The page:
Surgery students spend so much time swiping on flat, two-dimensional screens that they are losing the ability to perform simple tasks necessary to conduct life-saving operations, such as stitching and sewing up patients. As a result, students have become less competent and confident in using their hands—leading to very high exam grades despite a lack of tactile knowledge.
Roger Kneebone, professor of surgical education at Imperial College, London, argues that two-dimensional flat screen activity is substituting for the direct experience of handling materials and developing physical skills. Such skills might once have been gained at school or at home, by cutting textiles, measuring ingredients, repairing something that’s broken, learning woodwork, or holding an instrument.
Kneebone now notices that medical students and trainee surgeons are not comfortable cutting or tying string because they don’t have practical experience developing and using these skills. He also mentioned that colleagues in various branches of medicine have made the same observation.
In secondary schools in the UK, many of the activities that taught people how to be skilled with their hands—woodwork, cooking, painting, performance art—are now optional in the central curriculum. Kneebone argues that the decline in hands-on creative subjects at school and practical hobbies at home means that students often do not have a basic understanding of the physical world.
The government pays lip service by saying creative subjects are important, but its policies demonstrate otherwise. The way school performance is measured tends to push schools to focus on core academic subjects, to the detriment of arts and creative subjects. Since 2010, the offering of creative subjects has fallen by twenty percent in UK schools, according to a report by the Edge Foundation.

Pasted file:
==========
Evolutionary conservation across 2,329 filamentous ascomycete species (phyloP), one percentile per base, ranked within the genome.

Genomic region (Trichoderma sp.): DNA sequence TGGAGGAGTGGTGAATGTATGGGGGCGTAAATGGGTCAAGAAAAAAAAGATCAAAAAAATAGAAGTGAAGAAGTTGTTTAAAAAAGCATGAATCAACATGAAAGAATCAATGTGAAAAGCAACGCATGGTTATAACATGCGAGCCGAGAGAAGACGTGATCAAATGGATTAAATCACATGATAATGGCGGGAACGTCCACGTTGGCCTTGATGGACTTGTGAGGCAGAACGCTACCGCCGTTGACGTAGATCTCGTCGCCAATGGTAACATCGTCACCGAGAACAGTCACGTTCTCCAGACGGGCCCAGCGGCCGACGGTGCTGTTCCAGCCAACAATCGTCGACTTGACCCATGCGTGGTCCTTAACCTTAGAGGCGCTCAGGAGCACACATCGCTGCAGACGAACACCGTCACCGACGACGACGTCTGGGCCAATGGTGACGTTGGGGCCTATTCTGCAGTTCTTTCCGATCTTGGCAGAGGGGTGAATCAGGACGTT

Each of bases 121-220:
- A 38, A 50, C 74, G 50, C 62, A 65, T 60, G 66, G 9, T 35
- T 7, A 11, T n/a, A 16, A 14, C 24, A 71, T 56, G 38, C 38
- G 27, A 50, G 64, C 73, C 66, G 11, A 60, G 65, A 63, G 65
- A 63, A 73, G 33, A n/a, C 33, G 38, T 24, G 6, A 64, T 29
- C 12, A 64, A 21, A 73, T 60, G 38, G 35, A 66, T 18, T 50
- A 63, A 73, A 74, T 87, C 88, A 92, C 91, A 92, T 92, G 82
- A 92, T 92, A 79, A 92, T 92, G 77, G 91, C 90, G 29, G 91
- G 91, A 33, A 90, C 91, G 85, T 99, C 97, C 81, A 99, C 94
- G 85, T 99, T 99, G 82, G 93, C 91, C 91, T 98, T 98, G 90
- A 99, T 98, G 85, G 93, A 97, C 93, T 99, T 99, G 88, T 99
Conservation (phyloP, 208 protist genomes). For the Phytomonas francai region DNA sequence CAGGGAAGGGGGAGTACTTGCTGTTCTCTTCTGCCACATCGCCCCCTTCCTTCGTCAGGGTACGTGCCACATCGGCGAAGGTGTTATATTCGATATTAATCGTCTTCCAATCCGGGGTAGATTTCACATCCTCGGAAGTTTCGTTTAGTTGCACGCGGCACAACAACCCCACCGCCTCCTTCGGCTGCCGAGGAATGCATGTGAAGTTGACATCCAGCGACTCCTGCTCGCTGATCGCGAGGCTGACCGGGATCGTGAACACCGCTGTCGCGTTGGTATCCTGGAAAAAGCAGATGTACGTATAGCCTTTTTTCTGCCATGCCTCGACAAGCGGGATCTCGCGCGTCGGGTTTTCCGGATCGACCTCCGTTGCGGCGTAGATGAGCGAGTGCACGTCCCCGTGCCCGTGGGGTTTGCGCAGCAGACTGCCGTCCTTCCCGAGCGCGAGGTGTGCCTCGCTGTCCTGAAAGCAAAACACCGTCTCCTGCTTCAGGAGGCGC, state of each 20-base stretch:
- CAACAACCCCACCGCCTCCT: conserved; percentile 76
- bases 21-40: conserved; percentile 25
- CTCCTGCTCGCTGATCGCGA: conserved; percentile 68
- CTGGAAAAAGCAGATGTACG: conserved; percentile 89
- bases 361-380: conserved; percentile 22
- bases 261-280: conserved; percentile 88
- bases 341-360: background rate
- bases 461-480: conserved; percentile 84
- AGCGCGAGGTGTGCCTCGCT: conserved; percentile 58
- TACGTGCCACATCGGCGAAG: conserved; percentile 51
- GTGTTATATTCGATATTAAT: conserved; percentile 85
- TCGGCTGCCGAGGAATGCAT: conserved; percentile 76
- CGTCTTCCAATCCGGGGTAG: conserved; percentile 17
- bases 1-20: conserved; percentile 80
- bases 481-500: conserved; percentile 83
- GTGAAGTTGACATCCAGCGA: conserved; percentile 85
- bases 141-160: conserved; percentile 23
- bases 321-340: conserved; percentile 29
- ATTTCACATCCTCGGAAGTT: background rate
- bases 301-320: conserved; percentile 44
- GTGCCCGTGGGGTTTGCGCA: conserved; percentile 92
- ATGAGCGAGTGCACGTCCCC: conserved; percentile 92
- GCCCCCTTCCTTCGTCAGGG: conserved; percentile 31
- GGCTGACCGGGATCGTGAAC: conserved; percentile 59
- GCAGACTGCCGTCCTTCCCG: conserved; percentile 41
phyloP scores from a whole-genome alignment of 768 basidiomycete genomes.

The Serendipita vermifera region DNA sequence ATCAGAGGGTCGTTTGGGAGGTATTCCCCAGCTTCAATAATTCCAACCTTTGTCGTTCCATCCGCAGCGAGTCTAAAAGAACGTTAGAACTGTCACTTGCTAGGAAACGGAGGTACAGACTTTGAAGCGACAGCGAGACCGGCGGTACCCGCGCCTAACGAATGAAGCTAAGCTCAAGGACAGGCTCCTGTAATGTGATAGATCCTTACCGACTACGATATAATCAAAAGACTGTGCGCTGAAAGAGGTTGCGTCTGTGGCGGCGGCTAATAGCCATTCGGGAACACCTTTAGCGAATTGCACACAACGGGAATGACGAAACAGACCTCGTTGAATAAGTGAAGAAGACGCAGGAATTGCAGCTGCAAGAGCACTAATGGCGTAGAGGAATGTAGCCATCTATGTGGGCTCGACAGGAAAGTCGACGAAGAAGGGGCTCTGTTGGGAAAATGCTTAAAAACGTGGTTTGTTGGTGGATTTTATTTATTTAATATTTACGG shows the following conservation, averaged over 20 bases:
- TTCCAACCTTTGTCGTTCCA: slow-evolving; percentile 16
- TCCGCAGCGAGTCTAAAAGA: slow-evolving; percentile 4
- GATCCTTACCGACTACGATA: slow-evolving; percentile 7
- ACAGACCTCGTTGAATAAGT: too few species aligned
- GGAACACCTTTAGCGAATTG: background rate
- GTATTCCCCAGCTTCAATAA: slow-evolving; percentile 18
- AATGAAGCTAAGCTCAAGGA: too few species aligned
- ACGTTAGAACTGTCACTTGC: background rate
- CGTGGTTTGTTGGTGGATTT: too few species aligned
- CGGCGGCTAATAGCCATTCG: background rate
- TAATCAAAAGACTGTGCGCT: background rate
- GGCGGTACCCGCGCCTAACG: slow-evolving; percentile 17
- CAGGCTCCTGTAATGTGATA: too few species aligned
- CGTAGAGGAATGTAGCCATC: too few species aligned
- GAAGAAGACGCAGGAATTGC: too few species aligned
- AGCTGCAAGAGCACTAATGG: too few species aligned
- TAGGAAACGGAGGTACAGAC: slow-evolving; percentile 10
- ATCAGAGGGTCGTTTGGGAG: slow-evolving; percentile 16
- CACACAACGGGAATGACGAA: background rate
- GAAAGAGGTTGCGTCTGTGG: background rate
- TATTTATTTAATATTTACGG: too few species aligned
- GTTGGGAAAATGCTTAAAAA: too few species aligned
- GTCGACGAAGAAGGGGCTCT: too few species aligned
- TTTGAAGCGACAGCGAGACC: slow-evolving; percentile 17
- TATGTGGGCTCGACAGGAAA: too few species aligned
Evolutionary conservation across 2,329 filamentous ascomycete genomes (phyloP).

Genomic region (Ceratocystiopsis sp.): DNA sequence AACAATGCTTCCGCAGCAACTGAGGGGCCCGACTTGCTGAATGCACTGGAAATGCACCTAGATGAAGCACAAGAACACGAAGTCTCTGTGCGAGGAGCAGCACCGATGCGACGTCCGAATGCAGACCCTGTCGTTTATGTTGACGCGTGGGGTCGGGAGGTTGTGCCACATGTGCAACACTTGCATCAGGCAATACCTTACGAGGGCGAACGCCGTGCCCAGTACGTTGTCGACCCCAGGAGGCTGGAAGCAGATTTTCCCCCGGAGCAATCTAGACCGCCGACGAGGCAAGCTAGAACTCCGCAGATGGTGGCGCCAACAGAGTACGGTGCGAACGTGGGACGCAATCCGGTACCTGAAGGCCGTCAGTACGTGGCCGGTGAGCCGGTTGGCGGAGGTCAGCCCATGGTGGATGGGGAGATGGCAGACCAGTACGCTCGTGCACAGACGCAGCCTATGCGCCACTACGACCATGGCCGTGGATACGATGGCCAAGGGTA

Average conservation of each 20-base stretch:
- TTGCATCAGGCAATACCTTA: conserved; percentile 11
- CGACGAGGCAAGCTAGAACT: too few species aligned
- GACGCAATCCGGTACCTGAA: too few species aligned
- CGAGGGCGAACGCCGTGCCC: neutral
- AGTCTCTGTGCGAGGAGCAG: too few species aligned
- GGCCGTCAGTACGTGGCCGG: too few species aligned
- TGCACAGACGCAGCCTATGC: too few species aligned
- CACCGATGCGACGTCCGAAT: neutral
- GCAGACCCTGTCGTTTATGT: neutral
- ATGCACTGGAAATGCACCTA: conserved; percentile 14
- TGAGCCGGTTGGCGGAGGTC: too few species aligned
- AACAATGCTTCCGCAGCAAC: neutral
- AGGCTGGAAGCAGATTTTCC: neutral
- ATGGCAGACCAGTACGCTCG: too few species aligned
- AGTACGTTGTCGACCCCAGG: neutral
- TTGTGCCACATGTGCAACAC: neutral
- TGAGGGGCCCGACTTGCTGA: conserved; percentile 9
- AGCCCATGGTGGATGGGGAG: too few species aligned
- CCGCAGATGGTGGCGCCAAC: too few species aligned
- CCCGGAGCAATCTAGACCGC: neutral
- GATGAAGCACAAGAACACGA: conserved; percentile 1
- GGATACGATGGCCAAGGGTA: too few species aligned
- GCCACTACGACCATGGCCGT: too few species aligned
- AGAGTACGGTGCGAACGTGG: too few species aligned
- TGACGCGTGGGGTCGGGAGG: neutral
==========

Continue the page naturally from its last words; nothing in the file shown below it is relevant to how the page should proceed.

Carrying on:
Young people need to have a more rounded education, including creative and artistic subjects, where they learn to use their hands. Spending hours engaged in virtual worlds is no substitute for experience in the real world. Subjects like music, art, and drama are vitally important for young people and children to develop imagination, resourcefulness, resilience, problem-solving, team-working and technical skills. These are the skills which will enable young people to navigate the changing workplace of the future.
Beyond articles published in the UK by the BBC, the Guardian, and the Independent, this story appears to have received no news coverage by US corporate media.
Sean Coughlan, “Surgery Students ‘Losing Dexterity to Stitch Patients,’” BBC News, October 30, 2018, https://www.bbc.com/news/education-46019429.
Matthew Weaver, “Medical Students ‘Raised on Screens Lack Skills for Surgery,’” The Guardian, October 30, 2018, https://www.theguardian.com/society/2018/oct/30/medical-students-raised-on-screens-lack-skills-for-surgery.
Sarah Young, “Surgery Students Losing Dexterity to Sew Due to Smartphone Usage,” The Independent, October 30, 2018, https://www.independent.co.uk/life-style/surgery-students-dexterity-smartphones-keyboards-screens-craft-skills-stitch-roger-kneebone-a8608201.html.
Student Researcher: Juliet Romero and Amber Yang (San Francisco State University)
Faculty Evaluator: Kenn Burrows (San Francisco State University)